The Coming Reality of Age Reversal

By: | March 25th, 2016


Telomere (Image Courtesy

Call it what you will: age manipulation, age shifting, senescence reversal, enhanced regeneration, youth inducement, rejuvenation, resurrection, or longevity medicine. By whatever name, scientists are beginning to talk about semi-immortals and even immortals. These concepts have been part of science fiction for decades and part of the human imagination from the beginning, but never part of the discourse of respected scientists. Living longer, much longer, is no longer the fantasy talk of late-night snake oil salesman.

Today, scientists are manipulating the genes of mice and other animals and eliminating senescence, or signs of aging, by turning off cell mitochondrial functions. The first documented age reversal in mammals took place in a Harvard University study in which telomerase activation helped reverse the aging process. Not only did researchers reverse aging when the telomerase enzyme was switched on, but they also caused artificial aging in young mice by switching them off.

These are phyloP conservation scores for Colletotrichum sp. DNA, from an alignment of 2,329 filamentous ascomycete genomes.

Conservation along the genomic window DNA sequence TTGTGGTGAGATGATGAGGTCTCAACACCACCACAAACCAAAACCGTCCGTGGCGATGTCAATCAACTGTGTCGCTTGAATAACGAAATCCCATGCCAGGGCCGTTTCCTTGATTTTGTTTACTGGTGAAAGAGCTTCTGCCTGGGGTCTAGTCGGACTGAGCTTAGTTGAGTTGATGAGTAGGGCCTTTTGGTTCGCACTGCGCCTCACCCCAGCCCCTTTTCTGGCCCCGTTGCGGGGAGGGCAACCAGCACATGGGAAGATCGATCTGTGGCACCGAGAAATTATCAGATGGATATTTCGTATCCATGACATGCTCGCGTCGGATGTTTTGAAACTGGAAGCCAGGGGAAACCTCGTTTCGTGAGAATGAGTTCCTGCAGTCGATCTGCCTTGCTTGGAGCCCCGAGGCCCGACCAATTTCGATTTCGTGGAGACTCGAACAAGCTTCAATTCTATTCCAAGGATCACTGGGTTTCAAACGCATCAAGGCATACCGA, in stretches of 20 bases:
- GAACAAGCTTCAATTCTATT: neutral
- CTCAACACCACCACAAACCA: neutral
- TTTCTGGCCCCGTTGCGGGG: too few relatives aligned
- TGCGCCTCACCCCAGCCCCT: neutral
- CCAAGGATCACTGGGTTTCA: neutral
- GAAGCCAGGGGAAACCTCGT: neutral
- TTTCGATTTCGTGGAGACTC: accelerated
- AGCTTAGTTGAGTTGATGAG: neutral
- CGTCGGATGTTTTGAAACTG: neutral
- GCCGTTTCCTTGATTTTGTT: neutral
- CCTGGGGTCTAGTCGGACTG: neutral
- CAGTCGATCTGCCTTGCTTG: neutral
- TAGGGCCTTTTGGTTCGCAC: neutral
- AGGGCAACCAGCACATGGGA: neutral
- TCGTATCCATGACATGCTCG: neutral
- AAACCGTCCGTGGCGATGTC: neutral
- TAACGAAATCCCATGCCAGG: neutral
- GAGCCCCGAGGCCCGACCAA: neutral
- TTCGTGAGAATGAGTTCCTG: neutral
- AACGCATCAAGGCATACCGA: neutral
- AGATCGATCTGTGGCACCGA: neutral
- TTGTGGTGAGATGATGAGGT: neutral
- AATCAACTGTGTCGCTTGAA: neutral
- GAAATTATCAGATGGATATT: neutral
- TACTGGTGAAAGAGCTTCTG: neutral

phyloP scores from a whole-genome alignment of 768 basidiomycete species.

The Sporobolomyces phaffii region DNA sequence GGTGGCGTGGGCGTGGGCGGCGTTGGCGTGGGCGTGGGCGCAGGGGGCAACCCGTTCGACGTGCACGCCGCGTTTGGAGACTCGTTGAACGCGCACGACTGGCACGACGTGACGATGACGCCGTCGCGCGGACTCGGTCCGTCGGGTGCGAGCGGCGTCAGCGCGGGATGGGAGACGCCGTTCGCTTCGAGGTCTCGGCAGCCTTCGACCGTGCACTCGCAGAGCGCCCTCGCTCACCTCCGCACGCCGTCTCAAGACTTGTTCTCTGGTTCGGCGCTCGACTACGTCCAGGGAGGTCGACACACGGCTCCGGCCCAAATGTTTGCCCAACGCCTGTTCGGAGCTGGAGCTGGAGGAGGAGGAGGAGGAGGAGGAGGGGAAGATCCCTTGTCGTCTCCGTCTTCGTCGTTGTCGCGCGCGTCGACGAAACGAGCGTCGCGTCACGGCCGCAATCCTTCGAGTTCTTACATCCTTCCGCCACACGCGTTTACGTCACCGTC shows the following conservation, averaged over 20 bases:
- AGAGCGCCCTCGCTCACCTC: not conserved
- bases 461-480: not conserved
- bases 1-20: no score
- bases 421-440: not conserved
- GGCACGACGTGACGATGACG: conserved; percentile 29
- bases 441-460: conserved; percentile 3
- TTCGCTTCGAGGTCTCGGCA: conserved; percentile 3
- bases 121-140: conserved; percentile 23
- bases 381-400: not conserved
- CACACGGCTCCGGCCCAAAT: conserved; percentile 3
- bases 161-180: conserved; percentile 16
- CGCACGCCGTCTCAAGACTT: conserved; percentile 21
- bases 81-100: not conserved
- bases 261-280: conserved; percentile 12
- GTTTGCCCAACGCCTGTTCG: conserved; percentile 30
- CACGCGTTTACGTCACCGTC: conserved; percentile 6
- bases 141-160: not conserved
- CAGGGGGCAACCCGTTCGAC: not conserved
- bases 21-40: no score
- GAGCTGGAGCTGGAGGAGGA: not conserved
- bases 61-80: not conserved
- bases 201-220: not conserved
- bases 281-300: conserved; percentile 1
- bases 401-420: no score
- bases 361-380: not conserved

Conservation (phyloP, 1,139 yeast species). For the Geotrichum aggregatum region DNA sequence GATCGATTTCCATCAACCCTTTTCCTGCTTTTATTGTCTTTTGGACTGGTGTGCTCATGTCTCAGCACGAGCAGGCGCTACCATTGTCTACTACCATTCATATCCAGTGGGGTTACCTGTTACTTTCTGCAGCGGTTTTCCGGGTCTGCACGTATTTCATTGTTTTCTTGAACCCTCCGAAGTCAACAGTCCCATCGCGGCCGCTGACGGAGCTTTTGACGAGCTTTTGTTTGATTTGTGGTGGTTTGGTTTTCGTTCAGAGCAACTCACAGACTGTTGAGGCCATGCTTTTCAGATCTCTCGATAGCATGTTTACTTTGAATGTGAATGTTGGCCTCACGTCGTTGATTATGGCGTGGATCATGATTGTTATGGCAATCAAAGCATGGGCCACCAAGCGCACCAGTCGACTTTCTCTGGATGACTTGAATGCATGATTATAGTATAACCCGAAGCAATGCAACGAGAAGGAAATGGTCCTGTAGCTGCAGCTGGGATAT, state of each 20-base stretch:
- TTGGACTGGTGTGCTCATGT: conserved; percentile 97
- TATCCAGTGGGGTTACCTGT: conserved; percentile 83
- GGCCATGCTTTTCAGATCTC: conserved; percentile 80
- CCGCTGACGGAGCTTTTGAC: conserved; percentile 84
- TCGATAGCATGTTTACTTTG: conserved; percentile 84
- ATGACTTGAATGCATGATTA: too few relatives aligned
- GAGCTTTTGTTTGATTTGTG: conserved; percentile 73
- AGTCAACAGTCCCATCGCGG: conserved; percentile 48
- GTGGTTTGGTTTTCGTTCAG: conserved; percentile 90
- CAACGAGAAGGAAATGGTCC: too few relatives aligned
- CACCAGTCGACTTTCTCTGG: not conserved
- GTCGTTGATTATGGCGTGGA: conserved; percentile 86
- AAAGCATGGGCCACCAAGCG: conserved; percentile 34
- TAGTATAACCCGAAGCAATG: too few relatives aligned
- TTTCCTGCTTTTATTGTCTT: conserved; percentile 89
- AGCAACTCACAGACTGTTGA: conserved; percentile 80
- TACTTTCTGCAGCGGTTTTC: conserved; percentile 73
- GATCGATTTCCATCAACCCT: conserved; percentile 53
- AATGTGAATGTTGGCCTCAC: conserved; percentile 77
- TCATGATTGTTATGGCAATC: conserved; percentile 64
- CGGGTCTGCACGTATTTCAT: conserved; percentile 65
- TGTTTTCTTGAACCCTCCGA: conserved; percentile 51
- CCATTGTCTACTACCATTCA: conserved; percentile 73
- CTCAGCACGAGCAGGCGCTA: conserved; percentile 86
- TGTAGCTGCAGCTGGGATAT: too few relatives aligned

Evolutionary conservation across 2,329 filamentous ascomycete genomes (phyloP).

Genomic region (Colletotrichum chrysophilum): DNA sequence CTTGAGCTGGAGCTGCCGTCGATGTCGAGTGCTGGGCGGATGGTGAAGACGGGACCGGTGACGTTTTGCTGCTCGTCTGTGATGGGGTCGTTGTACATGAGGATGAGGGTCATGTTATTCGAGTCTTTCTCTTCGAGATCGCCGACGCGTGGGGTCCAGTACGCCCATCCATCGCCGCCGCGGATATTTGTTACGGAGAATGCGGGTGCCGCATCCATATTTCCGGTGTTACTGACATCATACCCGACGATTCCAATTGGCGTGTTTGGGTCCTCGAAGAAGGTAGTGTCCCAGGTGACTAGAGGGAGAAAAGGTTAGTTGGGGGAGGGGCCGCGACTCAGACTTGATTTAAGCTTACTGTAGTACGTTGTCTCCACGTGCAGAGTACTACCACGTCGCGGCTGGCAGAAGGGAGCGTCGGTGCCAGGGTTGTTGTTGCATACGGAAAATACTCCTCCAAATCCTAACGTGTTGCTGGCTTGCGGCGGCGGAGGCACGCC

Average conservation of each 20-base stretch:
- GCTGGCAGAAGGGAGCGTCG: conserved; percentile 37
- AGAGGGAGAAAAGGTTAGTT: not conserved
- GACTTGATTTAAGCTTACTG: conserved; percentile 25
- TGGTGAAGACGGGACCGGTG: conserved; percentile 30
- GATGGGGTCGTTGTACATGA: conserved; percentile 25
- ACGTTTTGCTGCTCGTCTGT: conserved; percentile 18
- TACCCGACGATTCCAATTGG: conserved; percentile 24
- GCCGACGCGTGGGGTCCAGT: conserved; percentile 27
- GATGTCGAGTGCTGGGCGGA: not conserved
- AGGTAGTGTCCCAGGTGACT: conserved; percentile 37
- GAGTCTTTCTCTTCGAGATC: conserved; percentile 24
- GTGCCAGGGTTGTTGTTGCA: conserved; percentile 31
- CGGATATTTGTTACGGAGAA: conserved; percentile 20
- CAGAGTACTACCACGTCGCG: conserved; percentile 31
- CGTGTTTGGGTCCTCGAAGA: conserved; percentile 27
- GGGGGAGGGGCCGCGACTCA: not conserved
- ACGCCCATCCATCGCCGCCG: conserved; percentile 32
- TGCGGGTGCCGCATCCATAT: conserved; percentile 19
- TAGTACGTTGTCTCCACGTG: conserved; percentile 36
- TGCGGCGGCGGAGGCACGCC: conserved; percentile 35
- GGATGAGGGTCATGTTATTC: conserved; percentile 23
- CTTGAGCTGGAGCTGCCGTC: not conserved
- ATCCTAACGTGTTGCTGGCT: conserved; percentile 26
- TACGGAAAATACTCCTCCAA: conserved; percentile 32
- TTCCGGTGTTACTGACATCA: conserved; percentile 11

This technique and others, so far, have increased the age of several different animals by a factor of 2 to 10. In human terms, this would mean living from 150 to 750 years.

Lucky for scientists, there are animals in nature that seem to have already mastered “aging backward,” including the Moon Jellyfish.¬†According to Harvard geneticist George Church, founder of Veritas Genetics of Boston, reversing aging in humans is plausible.

Some scientists are now focusing on telomeres as the key to turning back the process of aging. The story goes that if telomeres can be kept from deterioration, then aging will cease.

According to futurist Gray Scott, writing for the Institute for Ethics & Emerging Technologies¬†in “Seven Emerging Technologies That Will Change the World Forever,” the emergence of biological age reversal will be available by 2025.

The following video explains a new drug called J147 that slows Alzheimer’s and has reversed aging in mice.

David Russell Schilling

David enjoys writing about high technology and its potential to make life better for all who inhabit planet earth.

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